The man appointed by Lexington Mayor Jim Newberry to lead a committee for ethical business practices inflated his résumé in recent years, wrongly claiming credit for achievements that were not his, according to a Herald-Leader review.
In his official biographies, DeAndre McGinnis Mitchell, 38, claims to hold a bachelor's degree from the University of Toledo (he attended for two years but did not graduate) and claims to be founder of Premier Mortgage Group (he was hired as a loan officer by the actual founder, although he later did take control of the company).
On Tuesday, after being confronted with the inaccuracies, Mitchell said he is resigning as chairman of the mayor's Commission on Mortgage Lending Practices.
Newberry created the 13-member panel last week to to find out why black homeowners in Lexington pay higher mortgage interest rates than whites and to encourage ethical lenders to provide services to the "broader community."
"I wasn't anticipating this sort of witch hunt. I wasn't told 'Hey, they're really going to vet you,'" Mitchell said in an interview at the downtown offices of his company, National Diversity Solutions, created last year, which connects minority-owned businesses with various industries.
"I don't want this to become an issue about me and my character when it should be about these people and the services that should be available to them," he said.
In a statement, Newberry said he accepted Mitchell's resignation "with regret."
"I appointed Mr. Mitchell as chair ... because of his experience and understanding of the mortgage industry, and because he has done a lot in this community to help people realize the American dream of home ownership," Newberry said. "This was not about his résumé, it was about his accomplishments."
Mitchell contributed $625 to Newberry's mayoral campaign.
Mitchell said he never intended to deceive anyone, and the mistakes in his professional biography were based on simple misunderstandings.
Mitchell first began to publicly claim a B.A. from the University of Toledo — later specified as a double-major in political science and sociology — in 2006, when then-Gov. Ernie Fletcher named him to the Kentucky Commission on Community Volunteerism and Service. That item was included in Fletcher's press release about Mitchell and sent to news media in the state.
The college degree reappeared in a 2007 press release as Fletcher put Mitchell on the state Board of Housing, Buildings and Construction, where he remains. When Mitchell posted his career profile on the Web site LinkedIn.com, he listed his education as "University of Toledo, 1989-1993."
However, Mitchell only attended the university from September 1989 to June 1991. He did not earn a degree, a fact that he acknowledged Tuesday.
Mitchell said he and the governor's office might have misunderstood each other the first time they prepared his official biography. When the governor's people asked about his college degree, he said, he might have thought they were just asking where he went to school and what he studied, because he did take some political science classes in Toledo.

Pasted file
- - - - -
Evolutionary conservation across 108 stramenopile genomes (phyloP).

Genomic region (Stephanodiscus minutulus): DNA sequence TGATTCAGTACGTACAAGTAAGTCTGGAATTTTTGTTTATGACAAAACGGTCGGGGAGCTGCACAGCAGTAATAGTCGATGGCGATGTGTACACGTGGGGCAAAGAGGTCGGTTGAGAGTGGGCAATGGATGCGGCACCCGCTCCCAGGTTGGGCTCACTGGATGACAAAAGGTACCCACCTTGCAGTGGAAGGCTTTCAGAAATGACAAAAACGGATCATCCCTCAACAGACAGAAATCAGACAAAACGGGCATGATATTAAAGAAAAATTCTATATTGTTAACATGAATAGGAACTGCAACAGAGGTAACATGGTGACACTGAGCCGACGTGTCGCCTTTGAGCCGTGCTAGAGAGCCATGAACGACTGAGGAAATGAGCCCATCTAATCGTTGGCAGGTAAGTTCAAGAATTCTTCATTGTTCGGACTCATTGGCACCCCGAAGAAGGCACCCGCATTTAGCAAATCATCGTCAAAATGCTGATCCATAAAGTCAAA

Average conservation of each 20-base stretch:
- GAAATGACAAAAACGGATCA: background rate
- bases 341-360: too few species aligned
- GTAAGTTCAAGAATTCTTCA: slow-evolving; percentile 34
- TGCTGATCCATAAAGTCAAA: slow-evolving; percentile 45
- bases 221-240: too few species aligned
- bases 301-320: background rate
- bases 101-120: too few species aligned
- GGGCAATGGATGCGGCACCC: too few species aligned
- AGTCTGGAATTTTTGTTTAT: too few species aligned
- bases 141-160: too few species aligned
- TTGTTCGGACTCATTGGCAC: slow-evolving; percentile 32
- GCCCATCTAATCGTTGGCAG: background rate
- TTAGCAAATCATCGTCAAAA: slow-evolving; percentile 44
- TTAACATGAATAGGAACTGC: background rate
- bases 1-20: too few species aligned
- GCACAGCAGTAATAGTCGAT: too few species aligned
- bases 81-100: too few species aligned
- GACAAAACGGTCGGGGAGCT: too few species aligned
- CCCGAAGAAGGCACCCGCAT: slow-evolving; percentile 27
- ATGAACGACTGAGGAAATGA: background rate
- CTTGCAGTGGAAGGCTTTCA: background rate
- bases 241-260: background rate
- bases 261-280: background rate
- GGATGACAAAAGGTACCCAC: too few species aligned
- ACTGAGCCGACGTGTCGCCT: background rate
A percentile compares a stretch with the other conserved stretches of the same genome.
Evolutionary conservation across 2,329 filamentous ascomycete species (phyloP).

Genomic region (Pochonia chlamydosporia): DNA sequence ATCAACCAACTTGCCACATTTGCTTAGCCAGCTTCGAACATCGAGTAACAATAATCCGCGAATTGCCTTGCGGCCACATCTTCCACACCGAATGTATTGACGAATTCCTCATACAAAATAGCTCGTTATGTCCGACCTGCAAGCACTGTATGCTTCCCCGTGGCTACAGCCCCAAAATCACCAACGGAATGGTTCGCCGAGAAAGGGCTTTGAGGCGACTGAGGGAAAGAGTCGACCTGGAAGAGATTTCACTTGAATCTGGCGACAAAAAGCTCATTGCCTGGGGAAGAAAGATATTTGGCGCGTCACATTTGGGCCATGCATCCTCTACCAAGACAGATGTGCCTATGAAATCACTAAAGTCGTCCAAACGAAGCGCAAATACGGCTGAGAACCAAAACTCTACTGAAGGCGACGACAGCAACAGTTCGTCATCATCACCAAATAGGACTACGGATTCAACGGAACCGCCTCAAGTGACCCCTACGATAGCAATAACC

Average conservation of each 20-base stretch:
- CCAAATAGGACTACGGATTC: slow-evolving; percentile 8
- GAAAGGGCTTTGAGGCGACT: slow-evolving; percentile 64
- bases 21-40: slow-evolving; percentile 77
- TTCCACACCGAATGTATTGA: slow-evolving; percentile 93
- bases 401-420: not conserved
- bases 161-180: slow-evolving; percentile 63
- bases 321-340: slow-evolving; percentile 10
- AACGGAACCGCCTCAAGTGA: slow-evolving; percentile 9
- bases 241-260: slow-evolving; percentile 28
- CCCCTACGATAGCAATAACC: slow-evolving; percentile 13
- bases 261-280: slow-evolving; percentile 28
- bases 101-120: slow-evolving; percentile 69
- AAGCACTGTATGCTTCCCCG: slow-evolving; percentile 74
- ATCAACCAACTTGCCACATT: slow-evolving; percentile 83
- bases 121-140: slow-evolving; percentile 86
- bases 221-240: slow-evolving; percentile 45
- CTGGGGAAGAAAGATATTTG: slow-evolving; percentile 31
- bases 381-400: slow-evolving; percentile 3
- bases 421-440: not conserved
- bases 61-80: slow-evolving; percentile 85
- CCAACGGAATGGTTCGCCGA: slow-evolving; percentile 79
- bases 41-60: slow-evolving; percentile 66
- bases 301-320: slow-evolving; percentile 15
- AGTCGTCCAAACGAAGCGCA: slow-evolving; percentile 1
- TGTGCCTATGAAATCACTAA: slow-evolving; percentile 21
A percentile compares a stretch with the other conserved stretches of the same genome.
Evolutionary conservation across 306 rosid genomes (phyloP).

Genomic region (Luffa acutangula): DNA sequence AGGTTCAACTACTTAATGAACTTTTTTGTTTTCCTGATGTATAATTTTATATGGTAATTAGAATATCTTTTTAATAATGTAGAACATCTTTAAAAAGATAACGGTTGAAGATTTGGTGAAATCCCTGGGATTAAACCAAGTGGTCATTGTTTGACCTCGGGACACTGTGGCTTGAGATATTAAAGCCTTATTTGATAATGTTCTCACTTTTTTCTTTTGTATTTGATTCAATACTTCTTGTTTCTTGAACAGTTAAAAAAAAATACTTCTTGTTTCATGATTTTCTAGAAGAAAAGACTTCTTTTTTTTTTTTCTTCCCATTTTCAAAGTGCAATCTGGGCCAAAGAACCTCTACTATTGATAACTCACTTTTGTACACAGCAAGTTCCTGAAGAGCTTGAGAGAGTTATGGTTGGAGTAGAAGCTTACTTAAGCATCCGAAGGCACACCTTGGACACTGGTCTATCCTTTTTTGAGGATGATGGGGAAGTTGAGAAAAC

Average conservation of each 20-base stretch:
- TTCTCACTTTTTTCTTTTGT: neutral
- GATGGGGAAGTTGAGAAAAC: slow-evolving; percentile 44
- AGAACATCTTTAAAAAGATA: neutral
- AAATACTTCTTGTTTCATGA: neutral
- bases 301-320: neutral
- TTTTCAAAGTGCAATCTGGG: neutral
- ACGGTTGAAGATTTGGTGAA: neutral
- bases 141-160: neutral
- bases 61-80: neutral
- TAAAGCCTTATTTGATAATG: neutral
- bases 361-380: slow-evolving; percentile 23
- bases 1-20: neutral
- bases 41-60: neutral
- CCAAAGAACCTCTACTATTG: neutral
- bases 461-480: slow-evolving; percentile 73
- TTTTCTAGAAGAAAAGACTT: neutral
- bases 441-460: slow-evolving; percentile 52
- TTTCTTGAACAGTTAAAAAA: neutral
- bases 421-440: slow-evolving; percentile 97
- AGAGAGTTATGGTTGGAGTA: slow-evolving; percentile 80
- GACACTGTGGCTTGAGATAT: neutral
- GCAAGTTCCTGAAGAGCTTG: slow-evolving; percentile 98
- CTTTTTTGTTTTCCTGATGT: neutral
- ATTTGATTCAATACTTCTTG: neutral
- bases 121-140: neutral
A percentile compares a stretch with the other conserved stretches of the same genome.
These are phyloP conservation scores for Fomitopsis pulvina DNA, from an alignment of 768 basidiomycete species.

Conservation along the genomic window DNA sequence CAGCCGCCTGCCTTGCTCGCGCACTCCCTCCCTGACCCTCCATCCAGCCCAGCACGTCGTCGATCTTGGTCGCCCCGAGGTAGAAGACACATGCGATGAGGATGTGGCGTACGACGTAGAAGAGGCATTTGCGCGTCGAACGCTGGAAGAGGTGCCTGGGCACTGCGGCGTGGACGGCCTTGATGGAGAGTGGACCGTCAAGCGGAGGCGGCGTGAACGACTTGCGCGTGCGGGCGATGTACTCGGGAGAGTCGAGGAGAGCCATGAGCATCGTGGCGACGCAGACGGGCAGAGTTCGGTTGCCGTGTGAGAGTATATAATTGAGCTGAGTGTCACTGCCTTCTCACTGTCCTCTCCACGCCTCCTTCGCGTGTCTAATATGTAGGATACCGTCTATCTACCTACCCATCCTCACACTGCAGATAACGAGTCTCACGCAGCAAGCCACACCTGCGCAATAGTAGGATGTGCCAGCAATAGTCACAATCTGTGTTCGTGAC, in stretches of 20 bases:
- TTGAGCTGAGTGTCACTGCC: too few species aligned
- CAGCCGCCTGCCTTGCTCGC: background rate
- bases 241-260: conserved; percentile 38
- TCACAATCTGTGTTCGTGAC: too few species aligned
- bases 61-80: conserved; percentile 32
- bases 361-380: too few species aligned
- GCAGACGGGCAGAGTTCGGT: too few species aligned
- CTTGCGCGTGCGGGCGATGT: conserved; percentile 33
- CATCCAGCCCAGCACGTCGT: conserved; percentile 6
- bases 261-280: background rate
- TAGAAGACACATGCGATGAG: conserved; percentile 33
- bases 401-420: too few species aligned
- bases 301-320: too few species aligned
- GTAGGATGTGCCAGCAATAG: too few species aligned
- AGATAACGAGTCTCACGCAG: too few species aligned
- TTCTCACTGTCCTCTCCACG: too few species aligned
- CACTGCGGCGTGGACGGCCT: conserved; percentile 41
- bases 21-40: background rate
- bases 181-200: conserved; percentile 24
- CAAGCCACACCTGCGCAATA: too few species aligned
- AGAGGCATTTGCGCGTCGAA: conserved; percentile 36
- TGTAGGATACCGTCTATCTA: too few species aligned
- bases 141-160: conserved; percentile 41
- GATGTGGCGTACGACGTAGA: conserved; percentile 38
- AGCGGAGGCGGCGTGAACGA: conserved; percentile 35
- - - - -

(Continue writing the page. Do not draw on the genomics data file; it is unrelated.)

"I honestly can't say that maybe I didn't say I had a degree when I meant to say 'I majored,'" he said. "I don't know. That's tricky."
After the first time, however, he chose not to correct the error. He said he decided that it looked better for someone in his position, running a mortgage company, to have a college education.
"The college thing is what it is. Did I let it go longer than I should have? Yeah, probably," Mitchell said. "But people looked at me a certain way. People expected me to have a degree."
Creator and founder
Mitchell also claims to be founder of Premier Mortgage Group, a Lexington firm that merged earlier this year with American Lending Group. In Mitchell's biography on the Lexington-Fayette Urban County Government Web site, he says he "created and founded" Premier.
However, Premier actually was founded in 1998 by Stanley Richard Stamper, who hired Mitchell as a loan officer soon after the firm opened. Stamper and his wife are named on the incorporation papers with the secretary of state's office. Stamper was listed as full owner as late as February 2000, when Premier opened a $50,000 credit line at Bank One, according to court records.
In an interview Tuesday, Stamper said Mitchell joined Premier as an employee and rose in the ranks to become president and co-owner. Stamper remained chairman until 2003, when he became a minority owner, according to state records.
"My ex-wife and I started that company. We hired him," Stamper said. "I don't get why he would claim this. I just don't like people who claim credit for things they didn't do."
In reply, Mitchell said he did not "technically" found Premier, but he built it into a successful company before its merger in January. Last year, Commerce Lexington named Premier its Minority Business of the Year (and described it as "founded in 1998 by D. McGinnis Mitchell").
"I mean, I did found what that company became, so in that sense, I am the founder, even if I'm not in the technical sense," Mitchell said. "I don't see that as anything untruthful."